How to Finance a Franchise Resale?

So you’ve found a resale franchise, gone through negotiations, settled on a price, and drafted the sale and purchase agreement. Now you need to secure financing somehow, from somewhere. But where do you look?

There is no shortage of financing options out there for small businesses in Canada, so this step of buying your resale franchises shouldn’t be too difficult. Here are the options to consider.

Pay Cash

If you can afford it you could always just buy the resale franchise with your own funds. You could access your own savings and investments to come up with some, if not all, of the agreed upon price. Buying a resale franchise with cash results in a debt-free small business, but you might want to save your capital for leasehold improvements instead.

Direct Franchisor Financing

If you can’t pay up front, your first stop on the quest of financing your resale franchise could be the franchisor. Some franchisors offer their own in-house financing options. If they do it will be in the disclosure agreement. Be sure to do your due diligence and see if their terms and rates are fair.

Banks and Credit Unions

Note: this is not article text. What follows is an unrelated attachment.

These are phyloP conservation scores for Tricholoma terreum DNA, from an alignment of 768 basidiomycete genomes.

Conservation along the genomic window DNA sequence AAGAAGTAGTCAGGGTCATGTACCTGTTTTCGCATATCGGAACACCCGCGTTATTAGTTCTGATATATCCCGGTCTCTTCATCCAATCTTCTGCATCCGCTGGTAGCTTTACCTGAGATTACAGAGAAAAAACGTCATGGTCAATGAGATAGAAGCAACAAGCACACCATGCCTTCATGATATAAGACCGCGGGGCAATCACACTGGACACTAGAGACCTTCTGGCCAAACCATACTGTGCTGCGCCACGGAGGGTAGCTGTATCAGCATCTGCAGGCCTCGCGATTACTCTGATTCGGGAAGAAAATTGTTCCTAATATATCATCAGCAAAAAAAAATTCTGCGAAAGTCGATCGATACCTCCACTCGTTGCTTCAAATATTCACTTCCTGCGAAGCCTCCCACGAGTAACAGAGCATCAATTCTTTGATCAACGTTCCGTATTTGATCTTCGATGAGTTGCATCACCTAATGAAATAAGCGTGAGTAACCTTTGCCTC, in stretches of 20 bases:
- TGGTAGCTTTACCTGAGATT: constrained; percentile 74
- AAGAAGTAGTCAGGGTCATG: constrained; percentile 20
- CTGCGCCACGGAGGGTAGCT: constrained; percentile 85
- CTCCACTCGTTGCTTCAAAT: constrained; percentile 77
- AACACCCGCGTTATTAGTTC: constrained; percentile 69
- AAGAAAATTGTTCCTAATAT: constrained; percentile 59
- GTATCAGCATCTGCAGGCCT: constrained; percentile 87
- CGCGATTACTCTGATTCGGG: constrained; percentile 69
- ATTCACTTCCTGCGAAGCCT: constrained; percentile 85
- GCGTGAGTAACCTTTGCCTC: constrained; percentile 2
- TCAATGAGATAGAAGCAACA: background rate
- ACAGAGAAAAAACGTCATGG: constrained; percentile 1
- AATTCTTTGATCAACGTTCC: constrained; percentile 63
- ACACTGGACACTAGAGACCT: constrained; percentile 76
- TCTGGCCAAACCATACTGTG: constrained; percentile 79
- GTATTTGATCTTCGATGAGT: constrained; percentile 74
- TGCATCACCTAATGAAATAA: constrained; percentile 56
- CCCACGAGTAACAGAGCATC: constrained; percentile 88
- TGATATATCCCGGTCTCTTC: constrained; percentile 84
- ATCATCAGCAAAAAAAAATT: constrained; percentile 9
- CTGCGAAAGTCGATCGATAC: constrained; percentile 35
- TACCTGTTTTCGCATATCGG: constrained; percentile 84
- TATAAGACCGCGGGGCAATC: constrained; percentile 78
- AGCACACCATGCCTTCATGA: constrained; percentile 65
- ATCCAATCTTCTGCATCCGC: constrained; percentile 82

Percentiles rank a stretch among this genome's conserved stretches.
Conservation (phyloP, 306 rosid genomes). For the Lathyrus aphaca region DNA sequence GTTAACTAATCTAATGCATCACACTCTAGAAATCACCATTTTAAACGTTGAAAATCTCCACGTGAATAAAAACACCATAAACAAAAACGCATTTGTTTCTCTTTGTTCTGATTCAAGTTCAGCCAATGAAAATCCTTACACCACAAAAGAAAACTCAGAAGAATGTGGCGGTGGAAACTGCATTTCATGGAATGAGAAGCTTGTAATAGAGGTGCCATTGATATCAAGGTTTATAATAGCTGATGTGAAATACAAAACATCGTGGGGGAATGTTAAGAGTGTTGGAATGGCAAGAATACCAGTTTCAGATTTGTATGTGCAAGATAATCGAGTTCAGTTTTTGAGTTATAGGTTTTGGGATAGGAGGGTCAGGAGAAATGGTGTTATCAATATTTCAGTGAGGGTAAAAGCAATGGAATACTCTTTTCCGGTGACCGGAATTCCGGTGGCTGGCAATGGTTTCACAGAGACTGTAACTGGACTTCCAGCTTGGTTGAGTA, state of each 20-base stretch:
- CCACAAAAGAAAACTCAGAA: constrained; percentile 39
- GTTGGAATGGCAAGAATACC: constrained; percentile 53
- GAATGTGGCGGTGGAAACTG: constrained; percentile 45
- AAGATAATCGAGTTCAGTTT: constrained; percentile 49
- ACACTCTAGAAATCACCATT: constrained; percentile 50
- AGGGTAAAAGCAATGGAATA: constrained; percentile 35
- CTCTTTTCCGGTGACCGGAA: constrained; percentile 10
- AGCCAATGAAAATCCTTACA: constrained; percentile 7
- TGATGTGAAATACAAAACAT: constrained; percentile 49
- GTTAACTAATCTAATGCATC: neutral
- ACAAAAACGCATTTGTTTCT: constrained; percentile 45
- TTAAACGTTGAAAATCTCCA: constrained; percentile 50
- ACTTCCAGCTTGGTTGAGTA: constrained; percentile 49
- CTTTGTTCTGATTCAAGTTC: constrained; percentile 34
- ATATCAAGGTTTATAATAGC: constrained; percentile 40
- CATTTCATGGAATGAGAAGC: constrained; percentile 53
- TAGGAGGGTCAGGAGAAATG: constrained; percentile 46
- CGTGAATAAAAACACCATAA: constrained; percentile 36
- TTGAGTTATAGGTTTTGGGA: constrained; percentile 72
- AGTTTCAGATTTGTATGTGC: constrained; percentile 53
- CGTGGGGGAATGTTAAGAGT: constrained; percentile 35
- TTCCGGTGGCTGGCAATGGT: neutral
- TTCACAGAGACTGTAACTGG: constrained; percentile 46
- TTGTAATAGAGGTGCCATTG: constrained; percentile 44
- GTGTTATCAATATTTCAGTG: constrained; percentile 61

These conventional methods of financing are always a viable option. Considering there are so many banks and credit unions out there, there are a lot of different ones to choose from and they are fairly competitive. Lenders ask for collateral and a solid credit history, and repayment terms are usually five to ten years.

Government Small Business Loan

The Canada Small Business Financing program has been active since 1961 and it has funded thousands of small businesses. The program allows you to finance 90 per cent of your purchase, up to a total of $500,000. $350,000 of that can be spent on equipment and leasehold improvements. The remaining 10 per cent of your resale franchise cost must come out of your own pocket, and this low equity requirement is one of the reasons why the program has been so successful.

Most banks, credit unions, and leasing companies can help you in registering for a CSBF loan. A few restrictions apply however.


  • Your business must make less than $5 million gross income in the first year
  • Your business must be operating in Canada
  • Improvements and assets you buy with the loan must be used in the business

Online Loan Portals

This is the newest method of financing available. These websites intend to match borrowers with potential lenders by looking at your online application and sharing it with lenders who could be appropriate. Ask your franchisor if they are on board with any of these networks, and check the IFA supplier forum for links to trusted sites. Putting yourself up on these portals allows your application to be seen by many institutions, thereby increasing the number of possible lenders who could offer financing.